Belle Baruch Institute for South Carolina Studies
About the Institute
The Belle W. Baruch Institute for South Carolina Studies is a center for studies in the humanities, social sciences, behavioral sciences, and the arts, tapping the rich resources of a unique environment called Hobcaw Barony.
Just across the river from Georgetown, South Carolina, the 16,000-acre property includes Native American shell middens, community and family cemeteries, state and national historic sites, and 33 extant buildings with dates ranging from the late 1800s to the present.
Because the property has been protected from development by the Belle Baruch Foundation, as established in Belle Baruch’s will, it is an ideal location for primary research.
Belle Baruch's Gift
Before her death in 1964, Belle Wilcox Baruch established a foundation trust in her will that would save 16,000 acres of woodlands, marshes, and coastline on the Waccamaw Neck, just across the river from Georgetown, South Carolina. Rather than allowing development on the property she loved, Belle’s foundation assured its preservation, offering it as a protected place for the colleges and universities of South Carolina to conduct environmental research and present related educational programs. In accord with Belle Baruch’s will, her foundation’s mission has been to preserve and manage the land, its estuaries, and its flora and fauna in perpetuity.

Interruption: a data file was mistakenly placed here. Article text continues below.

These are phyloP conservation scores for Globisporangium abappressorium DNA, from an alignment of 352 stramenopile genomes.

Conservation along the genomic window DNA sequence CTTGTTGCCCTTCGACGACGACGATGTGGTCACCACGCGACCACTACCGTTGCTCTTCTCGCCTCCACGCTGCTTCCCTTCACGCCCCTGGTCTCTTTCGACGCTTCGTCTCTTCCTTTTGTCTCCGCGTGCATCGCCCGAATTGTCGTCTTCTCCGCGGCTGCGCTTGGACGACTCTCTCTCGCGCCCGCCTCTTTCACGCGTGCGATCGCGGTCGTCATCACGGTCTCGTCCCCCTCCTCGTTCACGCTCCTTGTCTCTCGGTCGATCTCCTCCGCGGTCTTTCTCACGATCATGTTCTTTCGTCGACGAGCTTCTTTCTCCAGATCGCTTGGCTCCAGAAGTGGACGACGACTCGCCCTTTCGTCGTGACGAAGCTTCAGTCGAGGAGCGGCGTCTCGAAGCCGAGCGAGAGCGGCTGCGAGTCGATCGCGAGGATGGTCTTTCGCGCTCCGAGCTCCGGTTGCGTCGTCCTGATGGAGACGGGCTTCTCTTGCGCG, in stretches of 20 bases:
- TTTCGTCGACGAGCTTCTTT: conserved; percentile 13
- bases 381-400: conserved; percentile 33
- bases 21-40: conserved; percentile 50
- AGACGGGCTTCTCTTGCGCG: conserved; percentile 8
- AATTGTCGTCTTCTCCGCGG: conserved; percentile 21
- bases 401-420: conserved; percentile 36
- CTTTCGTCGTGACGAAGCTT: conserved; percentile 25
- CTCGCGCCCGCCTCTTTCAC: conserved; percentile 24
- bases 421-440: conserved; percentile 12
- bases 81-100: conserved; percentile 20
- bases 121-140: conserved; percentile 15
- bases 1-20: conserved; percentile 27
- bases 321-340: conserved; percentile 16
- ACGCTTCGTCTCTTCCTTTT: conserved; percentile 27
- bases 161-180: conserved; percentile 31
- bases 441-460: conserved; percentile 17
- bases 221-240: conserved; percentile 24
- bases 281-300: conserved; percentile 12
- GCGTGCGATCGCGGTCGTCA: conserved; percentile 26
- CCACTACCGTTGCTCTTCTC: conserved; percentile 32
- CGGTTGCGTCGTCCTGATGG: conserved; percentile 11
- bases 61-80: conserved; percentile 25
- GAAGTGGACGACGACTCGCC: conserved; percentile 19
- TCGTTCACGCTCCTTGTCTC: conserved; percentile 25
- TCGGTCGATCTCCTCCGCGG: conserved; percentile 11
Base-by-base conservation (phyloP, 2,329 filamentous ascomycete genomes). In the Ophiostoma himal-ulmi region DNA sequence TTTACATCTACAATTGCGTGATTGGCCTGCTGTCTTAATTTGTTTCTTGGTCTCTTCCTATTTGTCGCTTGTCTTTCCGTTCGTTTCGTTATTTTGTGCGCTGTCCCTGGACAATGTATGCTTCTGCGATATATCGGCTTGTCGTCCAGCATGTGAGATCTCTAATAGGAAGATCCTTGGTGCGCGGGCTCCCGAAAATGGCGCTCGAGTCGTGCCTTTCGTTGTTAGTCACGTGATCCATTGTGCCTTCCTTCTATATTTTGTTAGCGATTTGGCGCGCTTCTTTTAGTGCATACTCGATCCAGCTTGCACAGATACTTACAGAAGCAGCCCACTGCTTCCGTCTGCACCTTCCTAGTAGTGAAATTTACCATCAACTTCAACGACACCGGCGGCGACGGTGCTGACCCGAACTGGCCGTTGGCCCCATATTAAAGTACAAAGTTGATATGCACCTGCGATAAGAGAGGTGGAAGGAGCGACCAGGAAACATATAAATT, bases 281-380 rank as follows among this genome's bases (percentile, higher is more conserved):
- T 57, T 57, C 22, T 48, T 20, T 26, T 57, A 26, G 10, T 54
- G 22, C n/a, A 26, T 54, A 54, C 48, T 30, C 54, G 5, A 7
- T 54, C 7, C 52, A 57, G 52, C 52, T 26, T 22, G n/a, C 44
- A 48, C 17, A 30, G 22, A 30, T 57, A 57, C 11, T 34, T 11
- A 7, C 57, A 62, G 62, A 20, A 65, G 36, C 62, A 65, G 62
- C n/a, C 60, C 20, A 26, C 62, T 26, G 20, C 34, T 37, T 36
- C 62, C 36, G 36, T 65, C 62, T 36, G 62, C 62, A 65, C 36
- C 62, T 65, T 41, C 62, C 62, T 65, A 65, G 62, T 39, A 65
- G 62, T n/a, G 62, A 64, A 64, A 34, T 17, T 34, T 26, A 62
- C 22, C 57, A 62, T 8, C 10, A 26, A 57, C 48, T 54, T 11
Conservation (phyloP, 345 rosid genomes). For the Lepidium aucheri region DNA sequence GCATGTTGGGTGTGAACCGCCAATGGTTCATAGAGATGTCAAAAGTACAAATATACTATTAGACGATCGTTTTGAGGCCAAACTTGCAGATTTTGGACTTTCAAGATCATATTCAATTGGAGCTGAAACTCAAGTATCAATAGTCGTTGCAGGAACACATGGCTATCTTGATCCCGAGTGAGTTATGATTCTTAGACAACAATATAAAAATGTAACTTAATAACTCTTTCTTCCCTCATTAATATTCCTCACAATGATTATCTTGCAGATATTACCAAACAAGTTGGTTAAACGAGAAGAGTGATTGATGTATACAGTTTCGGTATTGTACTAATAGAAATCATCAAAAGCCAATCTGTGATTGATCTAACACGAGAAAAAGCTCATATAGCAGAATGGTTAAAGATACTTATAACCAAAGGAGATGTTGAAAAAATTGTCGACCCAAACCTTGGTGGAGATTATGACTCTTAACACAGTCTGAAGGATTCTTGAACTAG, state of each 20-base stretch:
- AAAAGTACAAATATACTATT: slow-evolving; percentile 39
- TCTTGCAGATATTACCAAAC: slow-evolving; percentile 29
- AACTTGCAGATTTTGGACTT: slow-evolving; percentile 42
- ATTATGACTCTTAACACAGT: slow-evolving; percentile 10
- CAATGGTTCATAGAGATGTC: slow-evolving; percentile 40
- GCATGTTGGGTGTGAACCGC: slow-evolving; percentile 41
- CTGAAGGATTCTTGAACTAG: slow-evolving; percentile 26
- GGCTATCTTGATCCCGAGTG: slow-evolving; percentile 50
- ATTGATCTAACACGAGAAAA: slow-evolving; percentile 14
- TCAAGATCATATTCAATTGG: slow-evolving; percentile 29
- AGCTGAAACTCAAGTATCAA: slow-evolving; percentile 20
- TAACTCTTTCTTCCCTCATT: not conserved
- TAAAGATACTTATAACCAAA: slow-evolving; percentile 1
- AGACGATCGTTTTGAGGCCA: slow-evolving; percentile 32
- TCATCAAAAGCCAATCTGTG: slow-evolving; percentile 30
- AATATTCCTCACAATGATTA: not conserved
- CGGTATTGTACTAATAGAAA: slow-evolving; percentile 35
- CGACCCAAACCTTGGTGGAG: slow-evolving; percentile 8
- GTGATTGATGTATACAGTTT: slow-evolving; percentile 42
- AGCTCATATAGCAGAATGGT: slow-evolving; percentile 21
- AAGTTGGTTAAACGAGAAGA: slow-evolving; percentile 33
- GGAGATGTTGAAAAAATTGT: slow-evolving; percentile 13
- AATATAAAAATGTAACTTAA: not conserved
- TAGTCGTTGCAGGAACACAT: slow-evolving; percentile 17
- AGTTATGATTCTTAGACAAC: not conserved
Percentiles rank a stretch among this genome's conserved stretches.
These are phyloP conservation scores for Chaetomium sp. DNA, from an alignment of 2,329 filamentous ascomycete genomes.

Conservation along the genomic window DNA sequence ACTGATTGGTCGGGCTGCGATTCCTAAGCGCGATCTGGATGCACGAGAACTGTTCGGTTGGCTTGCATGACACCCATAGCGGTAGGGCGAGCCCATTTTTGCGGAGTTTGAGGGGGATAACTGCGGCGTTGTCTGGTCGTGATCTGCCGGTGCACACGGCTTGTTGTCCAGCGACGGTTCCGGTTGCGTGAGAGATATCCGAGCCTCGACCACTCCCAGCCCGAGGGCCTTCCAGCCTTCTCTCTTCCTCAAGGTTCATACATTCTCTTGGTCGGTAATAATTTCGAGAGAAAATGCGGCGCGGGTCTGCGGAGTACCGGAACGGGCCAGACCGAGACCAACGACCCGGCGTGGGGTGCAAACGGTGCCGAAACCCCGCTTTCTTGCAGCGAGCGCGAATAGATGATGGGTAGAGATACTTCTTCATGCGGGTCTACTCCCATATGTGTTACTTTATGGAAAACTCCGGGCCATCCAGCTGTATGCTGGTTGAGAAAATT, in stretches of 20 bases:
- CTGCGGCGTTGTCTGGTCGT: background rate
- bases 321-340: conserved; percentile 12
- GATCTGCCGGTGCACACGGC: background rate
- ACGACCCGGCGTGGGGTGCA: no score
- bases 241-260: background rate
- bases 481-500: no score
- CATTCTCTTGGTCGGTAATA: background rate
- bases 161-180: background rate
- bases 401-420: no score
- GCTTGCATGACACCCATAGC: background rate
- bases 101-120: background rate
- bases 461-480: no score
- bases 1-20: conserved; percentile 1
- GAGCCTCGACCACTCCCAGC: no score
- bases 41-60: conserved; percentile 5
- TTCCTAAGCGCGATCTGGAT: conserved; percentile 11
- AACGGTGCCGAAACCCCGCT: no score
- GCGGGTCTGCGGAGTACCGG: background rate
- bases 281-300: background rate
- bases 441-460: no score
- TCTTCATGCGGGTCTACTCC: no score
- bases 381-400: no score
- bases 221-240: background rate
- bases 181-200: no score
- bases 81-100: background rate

Although Belle Baruch’s primary concern was environmental conservation, her efforts to protect her beloved Hobcaw Barony served an additional purpose. When she saved the land in its natural state, she also inadvertently saved a significant portion of its history. Over 30 historic buildings still stand on her 16,000 acres and a significant undeveloped stretch of the colonial King’s Highway.
In 2011, the Belle W. Baruch Foundation extended its conservation mission to include history and culture. The timely mission change affords even more research and education at Hobcaw in the expansive fields of humanities, social sciences, behavioral sciences, and the arts.
Dr. Richard A. Almeida
Associate Professor of Political Science
Office: FH 139
Associate Co-Director of Baruch Institute for South Carolina Studies